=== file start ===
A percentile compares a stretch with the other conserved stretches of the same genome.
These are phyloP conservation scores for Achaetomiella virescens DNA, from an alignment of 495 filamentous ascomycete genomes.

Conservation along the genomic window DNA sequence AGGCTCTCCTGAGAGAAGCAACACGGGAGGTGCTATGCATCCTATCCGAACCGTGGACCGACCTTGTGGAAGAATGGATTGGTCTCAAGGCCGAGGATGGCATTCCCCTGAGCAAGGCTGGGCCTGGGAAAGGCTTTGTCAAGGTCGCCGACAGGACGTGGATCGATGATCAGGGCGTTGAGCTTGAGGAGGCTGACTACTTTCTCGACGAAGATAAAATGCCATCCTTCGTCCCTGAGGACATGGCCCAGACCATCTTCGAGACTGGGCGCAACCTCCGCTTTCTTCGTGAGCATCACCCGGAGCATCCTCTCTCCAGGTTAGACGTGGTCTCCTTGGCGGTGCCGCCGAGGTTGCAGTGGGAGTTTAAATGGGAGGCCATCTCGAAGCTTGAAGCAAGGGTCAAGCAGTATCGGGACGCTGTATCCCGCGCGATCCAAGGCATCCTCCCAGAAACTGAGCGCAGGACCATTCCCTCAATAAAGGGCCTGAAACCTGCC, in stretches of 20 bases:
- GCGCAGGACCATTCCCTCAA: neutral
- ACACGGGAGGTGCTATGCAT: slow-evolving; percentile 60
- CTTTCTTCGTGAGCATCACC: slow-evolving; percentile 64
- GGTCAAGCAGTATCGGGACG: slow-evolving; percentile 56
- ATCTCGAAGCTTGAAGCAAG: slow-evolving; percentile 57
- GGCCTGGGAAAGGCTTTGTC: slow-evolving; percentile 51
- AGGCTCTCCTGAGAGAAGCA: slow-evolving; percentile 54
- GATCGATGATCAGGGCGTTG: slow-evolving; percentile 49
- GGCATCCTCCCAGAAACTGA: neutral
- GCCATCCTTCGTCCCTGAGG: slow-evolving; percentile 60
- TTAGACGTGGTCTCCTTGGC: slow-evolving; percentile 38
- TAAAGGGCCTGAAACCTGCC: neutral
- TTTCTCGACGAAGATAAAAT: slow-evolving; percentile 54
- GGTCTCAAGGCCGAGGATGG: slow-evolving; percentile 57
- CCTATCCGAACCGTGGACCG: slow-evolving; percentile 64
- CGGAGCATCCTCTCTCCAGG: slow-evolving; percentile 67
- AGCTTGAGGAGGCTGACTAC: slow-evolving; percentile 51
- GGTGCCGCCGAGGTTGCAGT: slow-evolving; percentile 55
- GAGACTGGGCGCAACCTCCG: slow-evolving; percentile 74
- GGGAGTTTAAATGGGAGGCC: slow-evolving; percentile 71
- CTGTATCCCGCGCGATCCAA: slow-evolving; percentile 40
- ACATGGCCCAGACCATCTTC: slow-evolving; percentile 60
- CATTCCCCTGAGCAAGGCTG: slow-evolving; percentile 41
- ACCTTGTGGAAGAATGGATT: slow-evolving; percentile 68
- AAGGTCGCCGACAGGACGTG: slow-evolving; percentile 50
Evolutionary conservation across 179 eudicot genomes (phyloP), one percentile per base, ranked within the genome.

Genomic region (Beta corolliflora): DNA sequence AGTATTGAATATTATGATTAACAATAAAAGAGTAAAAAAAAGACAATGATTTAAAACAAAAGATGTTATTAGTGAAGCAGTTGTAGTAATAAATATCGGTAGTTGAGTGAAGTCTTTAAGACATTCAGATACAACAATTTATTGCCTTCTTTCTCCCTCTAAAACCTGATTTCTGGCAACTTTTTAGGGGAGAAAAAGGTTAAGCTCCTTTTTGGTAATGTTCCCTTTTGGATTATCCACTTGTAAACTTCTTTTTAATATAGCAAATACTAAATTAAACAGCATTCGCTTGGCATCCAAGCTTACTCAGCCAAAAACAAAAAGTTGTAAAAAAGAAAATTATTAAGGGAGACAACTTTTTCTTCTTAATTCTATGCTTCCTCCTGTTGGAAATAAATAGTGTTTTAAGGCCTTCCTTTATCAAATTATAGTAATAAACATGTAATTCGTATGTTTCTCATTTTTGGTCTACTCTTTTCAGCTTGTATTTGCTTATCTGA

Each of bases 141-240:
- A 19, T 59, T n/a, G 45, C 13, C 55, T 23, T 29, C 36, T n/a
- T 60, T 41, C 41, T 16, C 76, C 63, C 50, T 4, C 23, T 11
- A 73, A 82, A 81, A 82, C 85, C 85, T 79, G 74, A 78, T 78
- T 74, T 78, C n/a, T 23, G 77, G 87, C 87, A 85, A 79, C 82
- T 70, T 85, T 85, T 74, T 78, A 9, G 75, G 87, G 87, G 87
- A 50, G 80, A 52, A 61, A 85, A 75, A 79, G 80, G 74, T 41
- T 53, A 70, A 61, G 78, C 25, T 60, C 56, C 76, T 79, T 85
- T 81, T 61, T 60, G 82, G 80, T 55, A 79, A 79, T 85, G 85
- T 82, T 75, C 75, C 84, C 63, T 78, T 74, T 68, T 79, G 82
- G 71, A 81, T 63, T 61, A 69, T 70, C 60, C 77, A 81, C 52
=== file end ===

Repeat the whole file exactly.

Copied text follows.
A percentile compares a stretch with the other conserved stretches of the same genome.
These are phyloP conservation scores for Achaetomiella virescens DNA, from an alignment of 495 filamentous ascomycete genomes.

Conservation along the genomic window DNA sequence AGGCTCTCCTGAGAGAAGCAACACGGGAGGTGCTATGCATCCTATCCGAACCGTGGACCGACCTTGTGGAAGAATGGATTGGTCTCAAGGCCGAGGATGGCATTCCCCTGAGCAAGGCTGGGCCTGGGAAAGGCTTTGTCAAGGTCGCCGACAGGACGTGGATCGATGATCAGGGCGTTGAGCTTGAGGAGGCTGACTACTTTCTCGACGAAGATAAAATGCCATCCTTCGTCCCTGAGGACATGGCCCAGACCATCTTCGAGACTGGGCGCAACCTCCGCTTTCTTCGTGAGCATCACCCGGAGCATCCTCTCTCCAGGTTAGACGTGGTCTCCTTGGCGGTGCCGCCGAGGTTGCAGTGGGAGTTTAAATGGGAGGCCATCTCGAAGCTTGAAGCAAGGGTCAAGCAGTATCGGGACGCTGTATCCCGCGCGATCCAAGGCATCCTCCCAGAAACTGAGCGCAGGACCATTCCCTCAATAAAGGGCCTGAAACCTGCC, in stretches of 20 bases:
- GCGCAGGACCATTCCCTCAA: neutral
- ACACGGGAGGTGCTATGCAT: slow-evolving; percentile 60
- CTTTCTTCGTGAGCATCACC: slow-evolving; percentile 64
- GGTCAAGCAGTATCGGGACG: slow-evolving; percentile 56
- ATCTCGAAGCTTGAAGCAAG: slow-evolving; percentile 57
- GGCCTGGGAAAGGCTTTGTC: slow-evolving; percentile 51
- AGGCTCTCCTGAGAGAAGCA: slow-evolving; percentile 54
- GATCGATGATCAGGGCGTTG: slow-evolving; percentile 49
- GGCATCCTCCCAGAAACTGA: neutral
- GCCATCCTTCGTCCCTGAGG: slow-evolving; percentile 60
- TTAGACGTGGTCTCCTTGGC: slow-evolving; percentile 38
- TAAAGGGCCTGAAACCTGCC: neutral
- TTTCTCGACGAAGATAAAAT: slow-evolving; percentile 54
- GGTCTCAAGGCCGAGGATGG: slow-evolving; percentile 57
- CCTATCCGAACCGTGGACCG: slow-evolving; percentile 64
- CGGAGCATCCTCTCTCCAGG: slow-evolving; percentile 67
- AGCTTGAGGAGGCTGACTAC: slow-evolving; percentile 51
- GGTGCCGCCGAGGTTGCAGT: slow-evolving; percentile 55
- GAGACTGGGCGCAACCTCCG: slow-evolving; percentile 74
- GGGAGTTTAAATGGGAGGCC: slow-evolving; percentile 71
- CTGTATCCCGCGCGATCCAA: slow-evolving; percentile 40
- ACATGGCCCAGACCATCTTC: slow-evolving; percentile 60
- CATTCCCCTGAGCAAGGCTG: slow-evolving; percentile 41
- ACCTTGTGGAAGAATGGATT: slow-evolving; percentile 68
- AAGGTCGCCGACAGGACGTG: slow-evolving; percentile 50
Evolutionary conservation across 179 eudicot genomes (phyloP), one percentile per base, ranked within the genome.

Genomic region (Beta corolliflora): DNA sequence AGTATTGAATATTATGATTAACAATAAAAGAGTAAAAAAAAGACAATGATTTAAAACAAAAGATGTTATTAGTGAAGCAGTTGTAGTAATAAATATCGGTAGTTGAGTGAAGTCTTTAAGACATTCAGATACAACAATTTATTGCCTTCTTTCTCCCTCTAAAACCTGATTTCTGGCAACTTTTTAGGGGAGAAAAAGGTTAAGCTCCTTTTTGGTAATGTTCCCTTTTGGATTATCCACTTGTAAACTTCTTTTTAATATAGCAAATACTAAATTAAACAGCATTCGCTTGGCATCCAAGCTTACTCAGCCAAAAACAAAAAGTTGTAAAAAAGAAAATTATTAAGGGAGACAACTTTTTCTTCTTAATTCTATGCTTCCTCCTGTTGGAAATAAATAGTGTTTTAAGGCCTTCCTTTATCAAATTATAGTAATAAACATGTAATTCGTATGTTTCTCATTTTTGGTCTACTCTTTTCAGCTTGTATTTGCTTATCTGA

Each of bases 141-240:
- A 19, T 59, T n/a, G 45, C 13, C 55, T 23, T 29, C 36, T n/a
- T 60, T 41, C 41, T 16, C 76, C 63, C 50, T 4, C 23, T 11
- A 73, A 82, A 81, A 82, C 85, C 85, T 79, G 74, A 78, T 78
- T 74, T 78, C n/a, T 23, G 77, G 87, C 87, A 85, A 79, C 82
- T 70, T 85, T 85, T 74, T 78, A 9, G 75, G 87, G 87, G 87
- A 50, G 80, A 52, A 61, A 85, A 75, A 79, G 80, G 74, T 41
- T 53, A 70, A 61, G 78, C 25, T 60, C 56, C 76, T 79, T 85
- T 81, T 61, T 60, G 82, G 80, T 55, A 79, A 79, T 85, G 85
- T 82, T 75, C 75, C 84, C 63, T 78, T 74, T 68, T 79, G 82
- G 71, A 81, T 63, T 61, A 69, T 70, C 60, C 77, A 81, C 52